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Globe-Trotting Russian Drivers Travel in China, India, Pakistan and Iran

A team of Russian daredevils led by Novosibirsk-based traveler Alexei Kamerzanov has embarked on an ambitious project to visit faraway corners of the world that a car with Russian license plates has never been to before.

In an interview with Sputnik Poland Alexei shared his impressions of the 15,000 kilometers his team has already trekked across a dozen countries.

“The Non-Silk Road” film made during that voyage and which premiered in Moscow on Friday captures the most fascinating moments of the second leg of their trip around the world.

Fedor Konyukhov - Sputnik International
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“My biggest joy is to see people watching [the film] and enjoying what they see. We’ve spent a lot of time and effort not only to make this trip, but also to give people a chance to share our impressions of that voyage,” Alexei Kamerzanov said.

When asked about the reason of his new trip to Asia, Alexei said that they had initially planned to cross China and then move to India via Nepal.

“We’ve never been to Nepal, but they had an earthquake there in 2015, so we had to find a way around it. Leaving our vehicles in Thailand for several months seemed the best way to go, that’s why we chose the Asian route.”

From Thailand the team crossed the border into Burma. It was the first time vehicles with Russian license plates had ever been there. 

After a 10-day trek across Burma, the team crossed into India spending three weeks moving along mountain roads, spending nights on Himalayan ridges roamed by bears, before they finally reached Pakistan.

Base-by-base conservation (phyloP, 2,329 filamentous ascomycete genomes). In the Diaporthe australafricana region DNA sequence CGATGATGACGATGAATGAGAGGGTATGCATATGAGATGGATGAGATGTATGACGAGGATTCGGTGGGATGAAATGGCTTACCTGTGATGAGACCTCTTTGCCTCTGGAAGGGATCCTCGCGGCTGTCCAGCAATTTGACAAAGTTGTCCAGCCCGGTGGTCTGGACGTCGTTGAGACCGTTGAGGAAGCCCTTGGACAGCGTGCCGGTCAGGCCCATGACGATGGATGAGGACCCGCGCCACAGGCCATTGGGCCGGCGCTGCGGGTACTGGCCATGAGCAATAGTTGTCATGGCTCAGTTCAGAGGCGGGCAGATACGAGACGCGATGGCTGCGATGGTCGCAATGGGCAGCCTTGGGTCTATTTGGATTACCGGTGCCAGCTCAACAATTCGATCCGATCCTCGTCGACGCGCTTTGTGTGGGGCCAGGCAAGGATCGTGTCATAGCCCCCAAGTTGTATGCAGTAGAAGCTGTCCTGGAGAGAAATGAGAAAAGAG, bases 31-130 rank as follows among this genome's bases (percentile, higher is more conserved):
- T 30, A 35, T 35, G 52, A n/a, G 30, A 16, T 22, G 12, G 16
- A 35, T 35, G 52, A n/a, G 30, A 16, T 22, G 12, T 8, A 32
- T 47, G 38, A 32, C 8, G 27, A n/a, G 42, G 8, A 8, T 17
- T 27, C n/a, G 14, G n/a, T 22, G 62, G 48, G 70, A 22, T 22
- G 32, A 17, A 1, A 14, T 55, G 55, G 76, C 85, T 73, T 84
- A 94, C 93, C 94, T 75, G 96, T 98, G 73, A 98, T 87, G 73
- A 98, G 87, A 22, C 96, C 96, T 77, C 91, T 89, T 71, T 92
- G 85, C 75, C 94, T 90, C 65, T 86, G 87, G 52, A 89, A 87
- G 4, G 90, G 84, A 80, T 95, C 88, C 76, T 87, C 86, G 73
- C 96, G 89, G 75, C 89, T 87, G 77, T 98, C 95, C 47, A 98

“Getting there we realized that we were bound to move down the Karakoram Highway, which is the highest paved international road in the world. As a result, we crossed the country from east to west and two months later we were already in Baku, [Azerbaijan],” Alexei said.

When answering a question about how many people there are in his team and who makes up the core group, he said that there were six or seven permanent members with new people always joining as they moved along.

“People come and go and it is fun. [The core group] consists of those with whom I have already traveled. This is like America where people of all imaginable nationalities are brought together by a common ideology. If you share these ideals then you are a true-blue citizen. The same in our expedition where people with different social and economic backgrounds are brought together by their passion for travel and their team spirit,” Alexei continued.

When asked how they repaired their vehicles, reinforced for long journeys, while on the road, he said that, first, they have a large set of time-tested spares they never part with and, second, they have a mechanic in their team who can fix things when necessary.

“When things get real rough we go online for all kinds of hints and ask our friends out there how best to deal with this or that problem. We manage!” Alexei smiled.